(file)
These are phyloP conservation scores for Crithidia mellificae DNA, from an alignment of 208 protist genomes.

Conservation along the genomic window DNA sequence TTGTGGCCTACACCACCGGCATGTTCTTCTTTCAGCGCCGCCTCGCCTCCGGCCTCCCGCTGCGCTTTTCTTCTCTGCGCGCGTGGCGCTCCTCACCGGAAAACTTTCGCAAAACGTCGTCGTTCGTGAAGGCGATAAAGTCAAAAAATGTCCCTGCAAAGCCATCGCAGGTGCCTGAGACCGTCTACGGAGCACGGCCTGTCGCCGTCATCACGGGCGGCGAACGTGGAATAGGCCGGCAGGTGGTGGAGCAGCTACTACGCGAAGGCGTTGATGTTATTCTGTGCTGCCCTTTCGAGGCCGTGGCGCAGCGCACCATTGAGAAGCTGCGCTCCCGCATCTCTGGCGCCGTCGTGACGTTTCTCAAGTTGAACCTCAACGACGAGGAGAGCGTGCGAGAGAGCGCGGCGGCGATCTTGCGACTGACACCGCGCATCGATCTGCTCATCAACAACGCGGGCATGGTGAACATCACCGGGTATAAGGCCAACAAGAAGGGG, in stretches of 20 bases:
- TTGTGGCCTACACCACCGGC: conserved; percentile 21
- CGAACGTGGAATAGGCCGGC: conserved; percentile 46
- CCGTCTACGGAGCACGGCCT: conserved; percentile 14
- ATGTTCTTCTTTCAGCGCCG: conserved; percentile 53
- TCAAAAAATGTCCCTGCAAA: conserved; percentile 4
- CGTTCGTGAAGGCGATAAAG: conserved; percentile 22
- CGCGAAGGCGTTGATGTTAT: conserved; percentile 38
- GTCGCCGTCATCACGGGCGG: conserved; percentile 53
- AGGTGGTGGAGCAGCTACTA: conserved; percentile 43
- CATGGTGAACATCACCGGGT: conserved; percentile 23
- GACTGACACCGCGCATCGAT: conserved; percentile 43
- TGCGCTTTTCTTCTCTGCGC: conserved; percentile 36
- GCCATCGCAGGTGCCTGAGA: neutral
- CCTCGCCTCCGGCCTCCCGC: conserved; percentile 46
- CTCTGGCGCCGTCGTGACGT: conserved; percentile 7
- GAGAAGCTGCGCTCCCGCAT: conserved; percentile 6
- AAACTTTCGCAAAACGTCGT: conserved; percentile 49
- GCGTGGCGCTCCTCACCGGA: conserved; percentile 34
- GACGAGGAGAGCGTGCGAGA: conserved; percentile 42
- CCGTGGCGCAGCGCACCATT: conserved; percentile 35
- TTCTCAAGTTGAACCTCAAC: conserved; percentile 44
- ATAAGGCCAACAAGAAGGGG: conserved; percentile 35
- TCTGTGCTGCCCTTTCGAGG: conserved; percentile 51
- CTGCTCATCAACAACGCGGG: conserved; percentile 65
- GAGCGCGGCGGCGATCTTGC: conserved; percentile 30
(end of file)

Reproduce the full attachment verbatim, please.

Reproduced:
These are phyloP conservation scores for Crithidia mellificae DNA, from an alignment of 208 protist genomes.

Conservation along the genomic window DNA sequence TTGTGGCCTACACCACCGGCATGTTCTTCTTTCAGCGCCGCCTCGCCTCCGGCCTCCCGCTGCGCTTTTCTTCTCTGCGCGCGTGGCGCTCCTCACCGGAAAACTTTCGCAAAACGTCGTCGTTCGTGAAGGCGATAAAGTCAAAAAATGTCCCTGCAAAGCCATCGCAGGTGCCTGAGACCGTCTACGGAGCACGGCCTGTCGCCGTCATCACGGGCGGCGAACGTGGAATAGGCCGGCAGGTGGTGGAGCAGCTACTACGCGAAGGCGTTGATGTTATTCTGTGCTGCCCTTTCGAGGCCGTGGCGCAGCGCACCATTGAGAAGCTGCGCTCCCGCATCTCTGGCGCCGTCGTGACGTTTCTCAAGTTGAACCTCAACGACGAGGAGAGCGTGCGAGAGAGCGCGGCGGCGATCTTGCGACTGACACCGCGCATCGATCTGCTCATCAACAACGCGGGCATGGTGAACATCACCGGGTATAAGGCCAACAAGAAGGGG, in stretches of 20 bases:
- TTGTGGCCTACACCACCGGC: conserved; percentile 21
- CGAACGTGGAATAGGCCGGC: conserved; percentile 46
- CCGTCTACGGAGCACGGCCT: conserved; percentile 14
- ATGTTCTTCTTTCAGCGCCG: conserved; percentile 53
- TCAAAAAATGTCCCTGCAAA: conserved; percentile 4
- CGTTCGTGAAGGCGATAAAG: conserved; percentile 22
- CGCGAAGGCGTTGATGTTAT: conserved; percentile 38
- GTCGCCGTCATCACGGGCGG: conserved; percentile 53
- AGGTGGTGGAGCAGCTACTA: conserved; percentile 43
- CATGGTGAACATCACCGGGT: conserved; percentile 23
- GACTGACACCGCGCATCGAT: conserved; percentile 43
- TGCGCTTTTCTTCTCTGCGC: conserved; percentile 36
- GCCATCGCAGGTGCCTGAGA: neutral
- CCTCGCCTCCGGCCTCCCGC: conserved; percentile 46
- CTCTGGCGCCGTCGTGACGT: conserved; percentile 7
- GAGAAGCTGCGCTCCCGCAT: conserved; percentile 6
- AAACTTTCGCAAAACGTCGT: conserved; percentile 49
- GCGTGGCGCTCCTCACCGGA: conserved; percentile 34
- GACGAGGAGAGCGTGCGAGA: conserved; percentile 42
- CCGTGGCGCAGCGCACCATT: conserved; percentile 35
- TTCTCAAGTTGAACCTCAAC: conserved; percentile 44
- ATAAGGCCAACAAGAAGGGG: conserved; percentile 35
- TCTGTGCTGCCCTTTCGAGG: conserved; percentile 51
- CTGCTCATCAACAACGCGGG: conserved; percentile 65
- GAGCGCGGCGGCGATCTTGC: conserved; percentile 30